Crematoriums face meltdown as funeral fires light up the skies in India
The acrid stench of wood-fire, molten oils and the confused ululation of last rites engulf cremation centers in India where the pandemic is currently claiming three lives every minute. The sub-continent’s coronavirus tally surpassed the grim 21-million mile-stone and the death toll reached 238,000 at the end of the first week of May.
Final resting places in the Indian capital, Delhi, are bearing the brunt as the city logged a staggering total of 1.3 million infections and 18,739 Covid deaths on 8 May.
“We are helping families in distress irrespective of their religion and caste,” said Pritam Singh, director of United Sikh, a private charity helping distraught people.
“Bodies start coming at the crack of dawn.. . and there’s no respite till sundown,” added undertaker Chandra Shekhar at Nigambodh Ghat, Delhi’s busiest cremation ground, almost invisible in fetid haze.
Bereaved families often falsify cause of death to access less-crowded non-Covid centers and give a dignified farewell to relatives killed by the virus.
“But we can always tell,” said priest Ashok Sharma at a center in Tilak Vihar district where bodies wrapped in cloth arriuve in lorries, ambulances or cars.
'A rich man's resting place'
Mourner Mansi held her ground with her brother’s lifeless body slung in an rickshaw at the Lodhi Road crematorium, a stroll away from luxury hotels, golf course and swanky bungalows in Delhi’s heart.
“It is a rich man’s resting place….But we are not budging,” said the 36-year-old women, pale with grief and anger.
Facility staffers were helpless, pointing to the train of ambulances stacked with human bodies.
“There is not one inch of space available,” one said at its arched entrance.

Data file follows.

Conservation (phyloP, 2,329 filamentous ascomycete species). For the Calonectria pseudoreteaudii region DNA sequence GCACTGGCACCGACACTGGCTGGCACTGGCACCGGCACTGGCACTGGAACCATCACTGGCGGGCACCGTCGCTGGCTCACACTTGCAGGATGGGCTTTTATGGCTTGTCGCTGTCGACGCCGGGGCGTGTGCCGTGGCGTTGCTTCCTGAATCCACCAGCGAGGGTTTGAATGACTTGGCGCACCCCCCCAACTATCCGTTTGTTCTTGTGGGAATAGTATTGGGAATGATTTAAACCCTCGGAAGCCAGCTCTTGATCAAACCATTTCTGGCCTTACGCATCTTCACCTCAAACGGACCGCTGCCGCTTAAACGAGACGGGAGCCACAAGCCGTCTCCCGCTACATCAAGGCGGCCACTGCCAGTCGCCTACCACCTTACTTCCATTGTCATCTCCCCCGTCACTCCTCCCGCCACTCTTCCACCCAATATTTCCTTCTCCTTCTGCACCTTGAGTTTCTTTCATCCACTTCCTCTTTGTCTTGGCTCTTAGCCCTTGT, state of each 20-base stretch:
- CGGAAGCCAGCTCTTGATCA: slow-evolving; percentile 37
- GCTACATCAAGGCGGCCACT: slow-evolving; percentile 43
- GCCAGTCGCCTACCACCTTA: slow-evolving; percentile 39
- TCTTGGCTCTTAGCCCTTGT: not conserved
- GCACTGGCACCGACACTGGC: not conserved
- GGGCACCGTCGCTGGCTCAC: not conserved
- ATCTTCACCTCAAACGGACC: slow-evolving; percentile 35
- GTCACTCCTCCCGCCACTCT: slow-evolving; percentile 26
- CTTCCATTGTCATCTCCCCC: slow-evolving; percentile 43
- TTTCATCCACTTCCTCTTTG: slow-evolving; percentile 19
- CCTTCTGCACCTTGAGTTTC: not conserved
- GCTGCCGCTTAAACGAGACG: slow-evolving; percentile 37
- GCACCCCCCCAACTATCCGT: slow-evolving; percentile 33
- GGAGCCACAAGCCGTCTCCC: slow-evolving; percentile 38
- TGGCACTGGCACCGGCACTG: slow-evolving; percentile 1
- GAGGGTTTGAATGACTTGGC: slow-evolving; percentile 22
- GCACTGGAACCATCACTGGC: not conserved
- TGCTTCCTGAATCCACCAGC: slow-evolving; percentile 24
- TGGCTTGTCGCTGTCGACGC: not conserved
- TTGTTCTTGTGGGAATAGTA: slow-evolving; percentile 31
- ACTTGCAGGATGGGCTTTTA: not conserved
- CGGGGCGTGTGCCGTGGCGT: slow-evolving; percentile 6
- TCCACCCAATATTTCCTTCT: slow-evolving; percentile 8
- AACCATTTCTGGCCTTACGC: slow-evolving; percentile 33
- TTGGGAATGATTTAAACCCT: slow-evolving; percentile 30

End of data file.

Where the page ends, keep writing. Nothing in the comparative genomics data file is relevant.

Delhi’s high court sought action on an appeal for ramped-up facilities in the city where India’s oldest and largest Islamic burial site has also run out of space, media said.
Petitioner Pratyush Prasanna complained families were being told to hold bodies in air-conditioned rooms and wait their turn.
Jitender Singh Shunti, a volunteer collecting bodies from homes and hospitals, said he was using a parking lot as a cremation ground in Delhi’s Seemapuri district.
Fears of the impact of a second lockdown
India worries a strict lockdown may calm the suffocating surge but it could shatter livelihoods of millions as it did in 2020 when the nation was shut with almost no advance warning in March.
But Anthony Fauci, the top US infectious disease official, argued the fears were misplaced.
“In the long run, it will be beneficial . . . as opposed to detrimental to the economy,” he told journalists in India.
And as India descended into grief, Foreign Minister Subrahmanyam Jaishankar called for a “pause” in the debate over the cataclysmic surge, which added 11 million new infections in four months.
“I think we need to put a pause to it. We have a serious national crisis (and) the fact is societies are defined by their ability to come together when you deal with a crisis of this magnitude.
“This is like a war,” the minister said.
High courts calls oxygen supply failure 'genocide'
But Dr. Randeep Guleria, director of the India’s largest hospital in Delhi – could not hide his frustrations.
“You have a large number of patients waiting to get a bed, wanting to get oxygen, wanting treatment, but you are struggling to balance things out,” the lung specialist commented.
A high court in a state adjoining Delhi called deaths from oxygen shortages an act of “genocide".
“Death of Covid patients just for non-supplying of oxygen to the hospitals is a criminal act and not less than a genocide by those who have been entrusted the task to ensure continuous procurement and supply chain of liquid medical oxygen," the court statement continued.
Adding to the sense of horror, bodies are regularly seen floating down the Yamuna river.
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